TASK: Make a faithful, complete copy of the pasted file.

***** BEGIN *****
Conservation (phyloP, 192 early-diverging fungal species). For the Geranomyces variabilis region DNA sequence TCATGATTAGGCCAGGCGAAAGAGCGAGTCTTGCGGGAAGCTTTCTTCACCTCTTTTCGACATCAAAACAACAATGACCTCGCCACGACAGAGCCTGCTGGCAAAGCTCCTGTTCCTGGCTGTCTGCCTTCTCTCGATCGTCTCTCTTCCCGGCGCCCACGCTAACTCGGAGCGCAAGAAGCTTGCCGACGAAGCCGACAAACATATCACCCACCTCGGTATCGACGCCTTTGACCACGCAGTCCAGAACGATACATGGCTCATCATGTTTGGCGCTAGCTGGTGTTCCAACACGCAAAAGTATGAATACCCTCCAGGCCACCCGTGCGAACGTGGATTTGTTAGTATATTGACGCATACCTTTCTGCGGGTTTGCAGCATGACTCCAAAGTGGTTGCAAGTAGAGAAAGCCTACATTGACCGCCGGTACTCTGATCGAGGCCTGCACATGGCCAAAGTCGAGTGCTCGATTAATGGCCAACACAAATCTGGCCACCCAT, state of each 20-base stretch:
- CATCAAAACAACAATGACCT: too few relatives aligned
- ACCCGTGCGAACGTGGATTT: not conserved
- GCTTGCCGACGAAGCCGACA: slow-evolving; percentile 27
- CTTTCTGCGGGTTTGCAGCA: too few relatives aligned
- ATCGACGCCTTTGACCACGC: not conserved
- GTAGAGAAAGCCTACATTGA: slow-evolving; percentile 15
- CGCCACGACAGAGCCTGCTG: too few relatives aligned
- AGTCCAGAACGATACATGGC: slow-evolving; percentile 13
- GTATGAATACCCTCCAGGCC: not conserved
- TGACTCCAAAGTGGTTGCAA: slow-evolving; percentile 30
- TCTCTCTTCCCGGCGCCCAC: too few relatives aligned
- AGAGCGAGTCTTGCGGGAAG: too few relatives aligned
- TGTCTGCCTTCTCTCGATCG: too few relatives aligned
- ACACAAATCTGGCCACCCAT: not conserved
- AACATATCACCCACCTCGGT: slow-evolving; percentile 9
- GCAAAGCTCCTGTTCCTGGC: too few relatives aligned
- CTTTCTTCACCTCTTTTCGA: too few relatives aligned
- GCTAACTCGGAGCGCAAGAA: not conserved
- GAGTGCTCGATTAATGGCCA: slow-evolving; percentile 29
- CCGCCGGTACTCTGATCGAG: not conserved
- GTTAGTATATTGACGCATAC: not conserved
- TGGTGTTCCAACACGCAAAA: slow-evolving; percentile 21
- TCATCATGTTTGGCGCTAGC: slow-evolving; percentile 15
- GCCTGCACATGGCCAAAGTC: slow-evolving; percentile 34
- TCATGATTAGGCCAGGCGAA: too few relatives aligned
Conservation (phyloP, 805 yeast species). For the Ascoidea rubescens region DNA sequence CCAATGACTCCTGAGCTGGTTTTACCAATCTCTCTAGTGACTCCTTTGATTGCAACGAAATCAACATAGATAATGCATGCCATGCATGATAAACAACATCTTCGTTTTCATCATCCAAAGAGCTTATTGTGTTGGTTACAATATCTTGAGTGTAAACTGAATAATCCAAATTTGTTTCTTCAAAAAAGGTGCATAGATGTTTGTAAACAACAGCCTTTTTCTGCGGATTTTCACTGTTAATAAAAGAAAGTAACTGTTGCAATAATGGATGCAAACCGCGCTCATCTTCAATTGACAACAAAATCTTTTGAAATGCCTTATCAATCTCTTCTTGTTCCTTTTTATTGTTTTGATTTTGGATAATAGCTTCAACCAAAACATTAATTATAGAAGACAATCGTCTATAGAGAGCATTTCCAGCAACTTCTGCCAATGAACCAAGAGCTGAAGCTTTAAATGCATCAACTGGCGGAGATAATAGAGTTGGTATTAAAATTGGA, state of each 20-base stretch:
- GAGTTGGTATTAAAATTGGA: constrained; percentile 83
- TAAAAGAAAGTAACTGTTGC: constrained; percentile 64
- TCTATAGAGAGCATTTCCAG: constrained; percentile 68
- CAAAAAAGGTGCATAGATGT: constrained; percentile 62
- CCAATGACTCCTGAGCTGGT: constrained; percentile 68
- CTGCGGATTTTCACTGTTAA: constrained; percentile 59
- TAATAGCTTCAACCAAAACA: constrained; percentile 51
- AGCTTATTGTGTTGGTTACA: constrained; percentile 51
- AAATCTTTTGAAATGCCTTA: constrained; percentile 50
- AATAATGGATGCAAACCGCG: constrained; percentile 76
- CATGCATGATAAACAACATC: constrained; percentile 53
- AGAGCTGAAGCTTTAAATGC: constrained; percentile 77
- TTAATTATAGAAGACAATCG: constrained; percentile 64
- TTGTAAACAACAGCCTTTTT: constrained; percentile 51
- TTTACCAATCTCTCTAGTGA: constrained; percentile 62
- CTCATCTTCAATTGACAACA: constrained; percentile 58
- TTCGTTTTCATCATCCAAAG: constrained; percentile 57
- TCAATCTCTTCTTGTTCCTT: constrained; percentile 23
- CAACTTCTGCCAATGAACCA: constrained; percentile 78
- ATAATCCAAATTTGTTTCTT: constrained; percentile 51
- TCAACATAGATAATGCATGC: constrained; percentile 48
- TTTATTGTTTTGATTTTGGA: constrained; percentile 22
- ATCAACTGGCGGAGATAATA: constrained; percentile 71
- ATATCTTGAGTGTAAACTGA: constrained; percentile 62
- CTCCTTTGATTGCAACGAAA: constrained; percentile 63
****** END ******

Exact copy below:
Conservation (phyloP, 192 early-diverging fungal species). For the Geranomyces variabilis region DNA sequence TCATGATTAGGCCAGGCGAAAGAGCGAGTCTTGCGGGAAGCTTTCTTCACCTCTTTTCGACATCAAAACAACAATGACCTCGCCACGACAGAGCCTGCTGGCAAAGCTCCTGTTCCTGGCTGTCTGCCTTCTCTCGATCGTCTCTCTTCCCGGCGCCCACGCTAACTCGGAGCGCAAGAAGCTTGCCGACGAAGCCGACAAACATATCACCCACCTCGGTATCGACGCCTTTGACCACGCAGTCCAGAACGATACATGGCTCATCATGTTTGGCGCTAGCTGGTGTTCCAACACGCAAAAGTATGAATACCCTCCAGGCCACCCGTGCGAACGTGGATTTGTTAGTATATTGACGCATACCTTTCTGCGGGTTTGCAGCATGACTCCAAAGTGGTTGCAAGTAGAGAAAGCCTACATTGACCGCCGGTACTCTGATCGAGGCCTGCACATGGCCAAAGTCGAGTGCTCGATTAATGGCCAACACAAATCTGGCCACCCAT, state of each 20-base stretch:
- CATCAAAACAACAATGACCT: too few relatives aligned
- ACCCGTGCGAACGTGGATTT: not conserved
- GCTTGCCGACGAAGCCGACA: slow-evolving; percentile 27
- CTTTCTGCGGGTTTGCAGCA: too few relatives aligned
- ATCGACGCCTTTGACCACGC: not conserved
- GTAGAGAAAGCCTACATTGA: slow-evolving; percentile 15
- CGCCACGACAGAGCCTGCTG: too few relatives aligned
- AGTCCAGAACGATACATGGC: slow-evolving; percentile 13
- GTATGAATACCCTCCAGGCC: not conserved
- TGACTCCAAAGTGGTTGCAA: slow-evolving; percentile 30
- TCTCTCTTCCCGGCGCCCAC: too few relatives aligned
- AGAGCGAGTCTTGCGGGAAG: too few relatives aligned
- TGTCTGCCTTCTCTCGATCG: too few relatives aligned
- ACACAAATCTGGCCACCCAT: not conserved
- AACATATCACCCACCTCGGT: slow-evolving; percentile 9
- GCAAAGCTCCTGTTCCTGGC: too few relatives aligned
- CTTTCTTCACCTCTTTTCGA: too few relatives aligned
- GCTAACTCGGAGCGCAAGAA: not conserved
- GAGTGCTCGATTAATGGCCA: slow-evolving; percentile 29
- CCGCCGGTACTCTGATCGAG: not conserved
- GTTAGTATATTGACGCATAC: not conserved
- TGGTGTTCCAACACGCAAAA: slow-evolving; percentile 21
- TCATCATGTTTGGCGCTAGC: slow-evolving; percentile 15
- GCCTGCACATGGCCAAAGTC: slow-evolving; percentile 34
- TCATGATTAGGCCAGGCGAA: too few relatives aligned
Conservation (phyloP, 805 yeast species). For the Ascoidea rubescens region DNA sequence CCAATGACTCCTGAGCTGGTTTTACCAATCTCTCTAGTGACTCCTTTGATTGCAACGAAATCAACATAGATAATGCATGCCATGCATGATAAACAACATCTTCGTTTTCATCATCCAAAGAGCTTATTGTGTTGGTTACAATATCTTGAGTGTAAACTGAATAATCCAAATTTGTTTCTTCAAAAAAGGTGCATAGATGTTTGTAAACAACAGCCTTTTTCTGCGGATTTTCACTGTTAATAAAAGAAAGTAACTGTTGCAATAATGGATGCAAACCGCGCTCATCTTCAATTGACAACAAAATCTTTTGAAATGCCTTATCAATCTCTTCTTGTTCCTTTTTATTGTTTTGATTTTGGATAATAGCTTCAACCAAAACATTAATTATAGAAGACAATCGTCTATAGAGAGCATTTCCAGCAACTTCTGCCAATGAACCAAGAGCTGAAGCTTTAAATGCATCAACTGGCGGAGATAATAGAGTTGGTATTAAAATTGGA, state of each 20-base stretch:
- GAGTTGGTATTAAAATTGGA: constrained; percentile 83
- TAAAAGAAAGTAACTGTTGC: constrained; percentile 64
- TCTATAGAGAGCATTTCCAG: constrained; percentile 68
- CAAAAAAGGTGCATAGATGT: constrained; percentile 62
- CCAATGACTCCTGAGCTGGT: constrained; percentile 68
- CTGCGGATTTTCACTGTTAA: constrained; percentile 59
- TAATAGCTTCAACCAAAACA: constrained; percentile 51
- AGCTTATTGTGTTGGTTACA: constrained; percentile 51
- AAATCTTTTGAAATGCCTTA: constrained; percentile 50
- AATAATGGATGCAAACCGCG: constrained; percentile 76
- CATGCATGATAAACAACATC: constrained; percentile 53
- AGAGCTGAAGCTTTAAATGC: constrained; percentile 77
- TTAATTATAGAAGACAATCG: constrained; percentile 64
- TTGTAAACAACAGCCTTTTT: constrained; percentile 51
- TTTACCAATCTCTCTAGTGA: constrained; percentile 62
- CTCATCTTCAATTGACAACA: constrained; percentile 58
- TTCGTTTTCATCATCCAAAG: constrained; percentile 57
- TCAATCTCTTCTTGTTCCTT: constrained; percentile 23
- CAACTTCTGCCAATGAACCA: constrained; percentile 78
- ATAATCCAAATTTGTTTCTT: constrained; percentile 51
- TCAACATAGATAATGCATGC: constrained; percentile 48
- TTTATTGTTTTGATTTTGGA: constrained; percentile 22
- ATCAACTGGCGGAGATAATA: constrained; percentile 71
- ATATCTTGAGTGTAAACTGA: constrained; percentile 62
- CTCCTTTGATTGCAACGAAA: constrained; percentile 63